To examine how access to outpatient medical care varies with local primary care physician densities across primary care service areas (PCSAs) in the rural Southeast, for adults as a whole and separately for the elderly and poor.
Access data from a 2002 to 2003 telephone survey of 4,311 adults living in 298 PCSAs within 150 rural counties in eight Southeastern states were linked geographically with physician practice location data from the American Medical and American Osteopathic Associations and population data from the U.S. Census.
In a cross‐sectional study design, we used a series of logistic regression models to assess how 26 measures of various aspects of access to outpatient physician services varied for subjects arranged into five groups based on the population‐per‐physician ratios of the PCSAs where they lived.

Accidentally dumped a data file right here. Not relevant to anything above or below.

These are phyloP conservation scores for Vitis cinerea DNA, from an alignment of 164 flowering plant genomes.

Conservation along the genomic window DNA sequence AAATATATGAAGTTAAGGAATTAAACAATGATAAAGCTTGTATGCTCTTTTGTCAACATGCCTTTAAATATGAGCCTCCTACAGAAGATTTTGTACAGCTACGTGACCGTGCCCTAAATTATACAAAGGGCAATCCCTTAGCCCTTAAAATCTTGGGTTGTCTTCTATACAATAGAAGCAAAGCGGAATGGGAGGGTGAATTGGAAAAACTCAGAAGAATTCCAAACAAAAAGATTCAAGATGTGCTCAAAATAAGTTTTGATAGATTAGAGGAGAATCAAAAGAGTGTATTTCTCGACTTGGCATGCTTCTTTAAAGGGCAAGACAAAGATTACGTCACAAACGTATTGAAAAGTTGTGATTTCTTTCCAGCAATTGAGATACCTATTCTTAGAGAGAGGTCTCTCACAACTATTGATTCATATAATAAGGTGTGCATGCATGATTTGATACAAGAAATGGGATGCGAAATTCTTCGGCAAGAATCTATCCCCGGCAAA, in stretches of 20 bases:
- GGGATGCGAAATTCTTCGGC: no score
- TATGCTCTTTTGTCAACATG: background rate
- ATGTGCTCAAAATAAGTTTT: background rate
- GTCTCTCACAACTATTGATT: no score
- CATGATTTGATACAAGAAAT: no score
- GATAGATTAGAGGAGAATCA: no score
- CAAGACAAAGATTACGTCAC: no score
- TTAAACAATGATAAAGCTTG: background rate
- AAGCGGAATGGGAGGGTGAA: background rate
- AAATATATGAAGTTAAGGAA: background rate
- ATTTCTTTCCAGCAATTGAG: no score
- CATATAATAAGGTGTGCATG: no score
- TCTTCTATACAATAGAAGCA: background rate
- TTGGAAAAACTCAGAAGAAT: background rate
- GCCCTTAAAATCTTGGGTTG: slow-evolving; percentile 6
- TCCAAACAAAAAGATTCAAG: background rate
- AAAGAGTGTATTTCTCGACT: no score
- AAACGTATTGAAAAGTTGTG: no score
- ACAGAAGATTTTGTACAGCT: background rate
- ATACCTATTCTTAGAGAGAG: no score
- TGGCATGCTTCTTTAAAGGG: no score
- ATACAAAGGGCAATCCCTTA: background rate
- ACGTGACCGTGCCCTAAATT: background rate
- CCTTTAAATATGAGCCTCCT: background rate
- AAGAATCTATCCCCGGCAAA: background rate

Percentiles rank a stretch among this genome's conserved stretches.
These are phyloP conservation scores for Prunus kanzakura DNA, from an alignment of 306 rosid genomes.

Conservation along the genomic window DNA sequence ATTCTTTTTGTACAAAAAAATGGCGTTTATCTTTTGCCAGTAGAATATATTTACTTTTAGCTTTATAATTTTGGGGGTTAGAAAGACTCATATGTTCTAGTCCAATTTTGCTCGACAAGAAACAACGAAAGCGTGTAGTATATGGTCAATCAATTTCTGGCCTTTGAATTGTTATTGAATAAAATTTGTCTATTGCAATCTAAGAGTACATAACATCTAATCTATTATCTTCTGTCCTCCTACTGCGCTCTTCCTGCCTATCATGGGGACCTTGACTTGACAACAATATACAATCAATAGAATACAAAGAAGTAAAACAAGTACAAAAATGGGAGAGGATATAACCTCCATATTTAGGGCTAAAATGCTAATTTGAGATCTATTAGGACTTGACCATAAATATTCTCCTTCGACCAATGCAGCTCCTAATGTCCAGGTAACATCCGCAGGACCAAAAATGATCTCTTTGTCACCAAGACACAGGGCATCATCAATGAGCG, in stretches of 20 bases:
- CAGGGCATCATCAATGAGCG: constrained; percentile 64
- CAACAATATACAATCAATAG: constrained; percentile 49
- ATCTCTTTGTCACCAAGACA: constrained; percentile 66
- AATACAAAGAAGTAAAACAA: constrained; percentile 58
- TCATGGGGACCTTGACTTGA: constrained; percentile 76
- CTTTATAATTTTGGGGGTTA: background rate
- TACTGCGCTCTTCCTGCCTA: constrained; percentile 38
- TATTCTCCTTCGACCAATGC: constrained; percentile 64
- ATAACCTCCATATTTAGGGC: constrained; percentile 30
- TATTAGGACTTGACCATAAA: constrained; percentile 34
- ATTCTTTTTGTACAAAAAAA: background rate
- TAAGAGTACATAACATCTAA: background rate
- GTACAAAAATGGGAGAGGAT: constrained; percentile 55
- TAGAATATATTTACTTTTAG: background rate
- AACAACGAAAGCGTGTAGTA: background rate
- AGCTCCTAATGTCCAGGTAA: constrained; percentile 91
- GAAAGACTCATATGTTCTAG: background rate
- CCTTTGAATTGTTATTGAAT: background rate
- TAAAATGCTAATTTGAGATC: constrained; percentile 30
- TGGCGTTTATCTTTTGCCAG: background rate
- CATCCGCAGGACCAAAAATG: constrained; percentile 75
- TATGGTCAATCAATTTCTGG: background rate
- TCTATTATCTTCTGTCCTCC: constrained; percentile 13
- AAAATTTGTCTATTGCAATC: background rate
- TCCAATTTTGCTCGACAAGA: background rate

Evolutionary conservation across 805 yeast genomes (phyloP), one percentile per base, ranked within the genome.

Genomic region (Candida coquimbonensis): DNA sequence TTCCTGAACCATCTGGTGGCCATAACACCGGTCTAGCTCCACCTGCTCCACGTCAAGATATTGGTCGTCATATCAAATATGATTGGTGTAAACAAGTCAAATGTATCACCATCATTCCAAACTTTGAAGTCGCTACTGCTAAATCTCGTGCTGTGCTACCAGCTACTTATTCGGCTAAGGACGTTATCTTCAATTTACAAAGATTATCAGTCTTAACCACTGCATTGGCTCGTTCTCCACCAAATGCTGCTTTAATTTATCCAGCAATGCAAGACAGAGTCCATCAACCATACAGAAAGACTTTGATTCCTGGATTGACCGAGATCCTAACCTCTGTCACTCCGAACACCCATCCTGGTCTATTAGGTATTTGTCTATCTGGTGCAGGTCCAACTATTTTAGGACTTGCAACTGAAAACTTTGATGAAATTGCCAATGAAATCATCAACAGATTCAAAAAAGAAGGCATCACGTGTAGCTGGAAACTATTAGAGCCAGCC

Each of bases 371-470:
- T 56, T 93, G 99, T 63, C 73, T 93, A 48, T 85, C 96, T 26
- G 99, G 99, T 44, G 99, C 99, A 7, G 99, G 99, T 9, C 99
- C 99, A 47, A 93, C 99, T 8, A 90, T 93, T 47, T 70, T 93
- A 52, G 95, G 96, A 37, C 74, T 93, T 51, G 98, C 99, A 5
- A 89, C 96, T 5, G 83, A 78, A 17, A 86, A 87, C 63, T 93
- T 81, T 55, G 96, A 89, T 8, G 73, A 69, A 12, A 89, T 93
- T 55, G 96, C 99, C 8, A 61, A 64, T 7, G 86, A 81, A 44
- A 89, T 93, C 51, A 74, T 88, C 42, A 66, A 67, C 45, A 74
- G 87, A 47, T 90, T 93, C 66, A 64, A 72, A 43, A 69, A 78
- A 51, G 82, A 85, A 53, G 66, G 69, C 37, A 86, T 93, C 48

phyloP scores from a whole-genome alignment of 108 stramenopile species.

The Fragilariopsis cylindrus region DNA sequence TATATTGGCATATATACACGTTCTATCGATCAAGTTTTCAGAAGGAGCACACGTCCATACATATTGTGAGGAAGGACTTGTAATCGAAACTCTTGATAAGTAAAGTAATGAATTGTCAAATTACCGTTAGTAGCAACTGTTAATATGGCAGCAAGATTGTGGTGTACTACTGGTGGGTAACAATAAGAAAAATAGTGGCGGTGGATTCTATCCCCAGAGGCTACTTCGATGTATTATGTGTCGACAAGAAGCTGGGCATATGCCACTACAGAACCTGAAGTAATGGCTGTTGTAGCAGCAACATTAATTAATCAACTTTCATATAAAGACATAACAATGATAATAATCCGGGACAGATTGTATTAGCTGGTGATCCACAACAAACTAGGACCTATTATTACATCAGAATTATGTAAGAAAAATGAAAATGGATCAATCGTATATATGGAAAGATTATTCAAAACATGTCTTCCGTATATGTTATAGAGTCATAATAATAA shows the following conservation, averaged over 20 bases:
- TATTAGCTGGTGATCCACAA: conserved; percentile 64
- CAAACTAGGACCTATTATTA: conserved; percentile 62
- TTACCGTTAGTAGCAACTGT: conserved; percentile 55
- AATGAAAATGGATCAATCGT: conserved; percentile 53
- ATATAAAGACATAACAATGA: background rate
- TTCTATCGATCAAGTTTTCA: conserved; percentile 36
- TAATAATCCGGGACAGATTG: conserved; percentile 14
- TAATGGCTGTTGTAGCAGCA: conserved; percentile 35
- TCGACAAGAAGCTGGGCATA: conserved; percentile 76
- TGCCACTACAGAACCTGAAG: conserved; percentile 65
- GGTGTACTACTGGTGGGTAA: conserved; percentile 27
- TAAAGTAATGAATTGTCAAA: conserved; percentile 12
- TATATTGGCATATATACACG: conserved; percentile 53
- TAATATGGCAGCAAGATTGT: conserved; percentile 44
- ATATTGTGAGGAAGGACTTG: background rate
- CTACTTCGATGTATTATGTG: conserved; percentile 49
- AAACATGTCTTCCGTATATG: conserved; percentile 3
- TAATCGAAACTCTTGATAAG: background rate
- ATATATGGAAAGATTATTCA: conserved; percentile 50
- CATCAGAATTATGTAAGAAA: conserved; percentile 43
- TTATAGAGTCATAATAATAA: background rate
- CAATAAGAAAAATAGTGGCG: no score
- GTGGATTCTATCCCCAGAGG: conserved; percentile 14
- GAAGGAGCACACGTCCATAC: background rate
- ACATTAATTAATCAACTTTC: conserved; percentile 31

Among adults as a whole, more individuals reported traveling over 30 minutes for outpatient care in PCSAs with more than 3,500 people per physician than in PCSAs with fewer than 1,500 people per physician (39.1 versus 18.5 percent, <.001) and more reported travel difficulties. Otherwise, PCSA density of primary care physicians was unrelated to reported barriers to care, unrelated to people's satisfaction with care, and unrelated to indicators of people's use of services. Use rates of six recommended preventive health services varied in no consistent direction with physician densities. Among the elderly, only the proportion traveling over 30 minutes for care was greater in areas with lowest physician densities. Among subjects covered under Medicaid or uninsured, lower local physician densities were associated with longer travel time, difficulties with travel and reaching one's physician by phone, and two areas of dissatisfaction with care.
For adults as a whole in the rural South and for the elderly there, low local primary care physician densities are associated with travel inconvenience but not convincingly with other aspects of access to outpatient care. Access for those insured under Medicaid and the uninsured, however, is in more ways sensitive to local physician densities.